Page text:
Events for November 2022

Two women walking in the city
Home & Family: Buying a Home Together
July 17, 2014
Ackerman Brown Attorneys
Ackerman Brown Stands Out and Proud
July 17, 2014

What Are You Doing for YOU?

Prioritizing your wellness for a better tomorrow

Recently I met a bright and engaging new patient who was clearly interested in her own well-being. One of her goals was to be more proactive regarding her health. Her recent birthday had caused her to reflect more deeply on her personal role in the enjoyment of full and vibrant health.

Dr. Linda Spooner

Dr. Linda Spooner

She explained her current work situation, to which I asked, “How’s your stress level at work?” I noted a subtle damping of her expression. “Well, this is a high pressure time for me, lots of projects and deadlines. I’m pressed, but most of the time I manage,” she answered.

“And how about stress at home? How do things go there?” I asked. “Well, fine. Fine I guess,” said she. I raised my eyebrows slightly, but kept quiet for a bit.

“I feel like I have two jobs. I leave one job after a full day, fight the traffic, and then start all over with what has to be done at home. My husband says he’s going to bed at 10 p.m., and he’s asleep by 10:15 p.m. I move a load of laundry from the washer to the dryer, fold a load, make sure the kitchen is clean, and prep for the kids’ lunch and what they need for school. Sometimes I look at the bills. By the time I crawl into bed, it’s past midnight. And then tomorrow, I get up and do it all over again.”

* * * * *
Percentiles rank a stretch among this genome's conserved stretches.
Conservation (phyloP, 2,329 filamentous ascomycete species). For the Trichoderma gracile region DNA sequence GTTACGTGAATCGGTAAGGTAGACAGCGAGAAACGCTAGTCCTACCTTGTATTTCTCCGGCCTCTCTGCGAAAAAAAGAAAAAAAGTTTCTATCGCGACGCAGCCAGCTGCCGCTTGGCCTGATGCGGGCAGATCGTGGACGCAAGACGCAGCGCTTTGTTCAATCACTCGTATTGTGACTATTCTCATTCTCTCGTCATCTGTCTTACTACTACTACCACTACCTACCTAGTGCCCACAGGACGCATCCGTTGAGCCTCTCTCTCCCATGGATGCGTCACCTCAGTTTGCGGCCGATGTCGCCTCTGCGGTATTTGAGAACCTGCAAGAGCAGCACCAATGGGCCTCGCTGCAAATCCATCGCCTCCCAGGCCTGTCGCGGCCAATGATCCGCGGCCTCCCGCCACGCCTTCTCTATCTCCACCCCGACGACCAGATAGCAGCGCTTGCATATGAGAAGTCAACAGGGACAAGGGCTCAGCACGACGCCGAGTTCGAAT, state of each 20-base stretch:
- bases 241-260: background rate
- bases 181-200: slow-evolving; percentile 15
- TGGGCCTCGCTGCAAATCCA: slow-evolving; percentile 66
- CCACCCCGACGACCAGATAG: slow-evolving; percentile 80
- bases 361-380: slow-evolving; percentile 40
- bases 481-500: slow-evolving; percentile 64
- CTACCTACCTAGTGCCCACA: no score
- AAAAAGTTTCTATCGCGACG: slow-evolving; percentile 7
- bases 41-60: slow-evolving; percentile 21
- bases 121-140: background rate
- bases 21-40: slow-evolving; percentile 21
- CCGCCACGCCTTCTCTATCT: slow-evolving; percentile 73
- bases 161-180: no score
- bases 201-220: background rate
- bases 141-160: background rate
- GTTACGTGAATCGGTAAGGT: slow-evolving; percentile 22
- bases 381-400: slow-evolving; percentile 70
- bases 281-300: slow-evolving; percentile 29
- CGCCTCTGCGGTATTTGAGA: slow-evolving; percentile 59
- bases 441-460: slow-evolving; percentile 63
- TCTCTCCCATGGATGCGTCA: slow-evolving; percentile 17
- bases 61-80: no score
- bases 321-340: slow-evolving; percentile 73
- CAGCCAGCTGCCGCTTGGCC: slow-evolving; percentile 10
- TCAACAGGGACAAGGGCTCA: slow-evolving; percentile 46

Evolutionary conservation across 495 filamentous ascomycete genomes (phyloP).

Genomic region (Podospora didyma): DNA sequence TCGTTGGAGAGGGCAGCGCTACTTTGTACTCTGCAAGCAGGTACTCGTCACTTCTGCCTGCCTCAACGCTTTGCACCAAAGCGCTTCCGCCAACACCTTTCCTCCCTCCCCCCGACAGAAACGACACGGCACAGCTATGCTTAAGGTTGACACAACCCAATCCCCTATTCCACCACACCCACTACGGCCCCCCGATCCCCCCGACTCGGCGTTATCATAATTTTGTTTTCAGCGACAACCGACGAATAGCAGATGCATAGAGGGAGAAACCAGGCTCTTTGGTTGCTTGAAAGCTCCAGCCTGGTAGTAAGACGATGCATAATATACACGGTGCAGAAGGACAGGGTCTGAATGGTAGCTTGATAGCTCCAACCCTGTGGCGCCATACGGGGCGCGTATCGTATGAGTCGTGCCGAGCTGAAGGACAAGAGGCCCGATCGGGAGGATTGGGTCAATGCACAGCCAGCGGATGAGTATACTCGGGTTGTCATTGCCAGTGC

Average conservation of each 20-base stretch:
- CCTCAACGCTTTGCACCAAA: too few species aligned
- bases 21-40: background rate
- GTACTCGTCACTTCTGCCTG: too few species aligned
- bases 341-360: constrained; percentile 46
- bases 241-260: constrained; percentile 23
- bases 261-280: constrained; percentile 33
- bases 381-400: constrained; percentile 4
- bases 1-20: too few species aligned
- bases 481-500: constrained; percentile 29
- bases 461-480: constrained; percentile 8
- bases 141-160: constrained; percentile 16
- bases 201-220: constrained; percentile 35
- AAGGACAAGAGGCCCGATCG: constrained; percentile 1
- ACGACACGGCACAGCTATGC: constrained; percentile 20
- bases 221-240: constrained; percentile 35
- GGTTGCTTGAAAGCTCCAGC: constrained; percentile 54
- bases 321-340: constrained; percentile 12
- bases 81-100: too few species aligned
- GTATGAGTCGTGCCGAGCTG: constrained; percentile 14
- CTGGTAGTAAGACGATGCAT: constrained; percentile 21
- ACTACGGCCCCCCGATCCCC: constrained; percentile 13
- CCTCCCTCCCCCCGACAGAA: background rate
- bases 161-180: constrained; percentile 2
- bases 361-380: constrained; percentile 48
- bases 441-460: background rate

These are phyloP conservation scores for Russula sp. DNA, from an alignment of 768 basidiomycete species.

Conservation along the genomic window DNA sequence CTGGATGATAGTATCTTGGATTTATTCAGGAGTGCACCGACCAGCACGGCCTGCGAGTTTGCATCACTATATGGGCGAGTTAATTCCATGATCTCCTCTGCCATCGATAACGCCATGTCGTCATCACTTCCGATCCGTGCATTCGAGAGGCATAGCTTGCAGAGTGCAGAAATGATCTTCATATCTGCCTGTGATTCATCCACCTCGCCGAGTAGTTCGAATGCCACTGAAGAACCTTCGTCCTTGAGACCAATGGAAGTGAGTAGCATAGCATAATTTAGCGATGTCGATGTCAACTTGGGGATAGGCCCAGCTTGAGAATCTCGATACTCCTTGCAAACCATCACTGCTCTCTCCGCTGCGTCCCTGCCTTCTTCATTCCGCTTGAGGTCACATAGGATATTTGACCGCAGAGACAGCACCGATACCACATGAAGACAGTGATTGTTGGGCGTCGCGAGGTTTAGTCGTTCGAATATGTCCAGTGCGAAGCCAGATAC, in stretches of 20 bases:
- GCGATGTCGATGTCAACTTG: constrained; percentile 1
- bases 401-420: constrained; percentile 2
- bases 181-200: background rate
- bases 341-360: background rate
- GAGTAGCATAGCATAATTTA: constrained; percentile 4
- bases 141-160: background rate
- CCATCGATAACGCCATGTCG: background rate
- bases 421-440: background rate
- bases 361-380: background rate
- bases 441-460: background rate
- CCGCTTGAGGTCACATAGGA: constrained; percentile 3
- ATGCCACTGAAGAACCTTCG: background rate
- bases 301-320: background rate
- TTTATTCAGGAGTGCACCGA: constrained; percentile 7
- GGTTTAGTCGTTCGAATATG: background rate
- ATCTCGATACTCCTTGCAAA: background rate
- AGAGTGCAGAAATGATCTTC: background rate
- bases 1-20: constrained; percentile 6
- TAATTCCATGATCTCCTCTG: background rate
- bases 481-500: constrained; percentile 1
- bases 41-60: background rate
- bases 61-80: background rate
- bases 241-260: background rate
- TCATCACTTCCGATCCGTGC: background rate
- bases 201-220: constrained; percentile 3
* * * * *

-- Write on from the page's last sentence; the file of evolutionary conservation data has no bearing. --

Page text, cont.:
I immediately asked her: “And what do you do to decompress? I mean, for yourself?” A blank stare followed that question. “Nothing,” she replied. “Nothing.”

A woman’s work is never done. So goes the old adage. But what about that woman? Through the years, the same question has been met with the same blank stare from countless women. It simply doesn’t occur to women that they should prioritize their wellness and learn how to decompress: how to meditate, practice Tai Chi, take a soothing bath, stretch and relax their tired muscles, and insist on personal time in pursuit of their own comprehensive wellness. Women are a vital and precious resource to many. We are so busy taking care of others that we often fail to care of ourselves.

I invite you into the conversation around women’s comprehensive wellness — what it means, how to achieve it, and how to support each other in its attainment. Join the conversation online and look for more information in future issues of Tagg.

 

Dr. Linda Spooner is Board-certified in Internal Medicine with a particular interest in women’s health and wellness. She can be reached at foryourtotalhealth@gmail.com.

 

 

 

Comments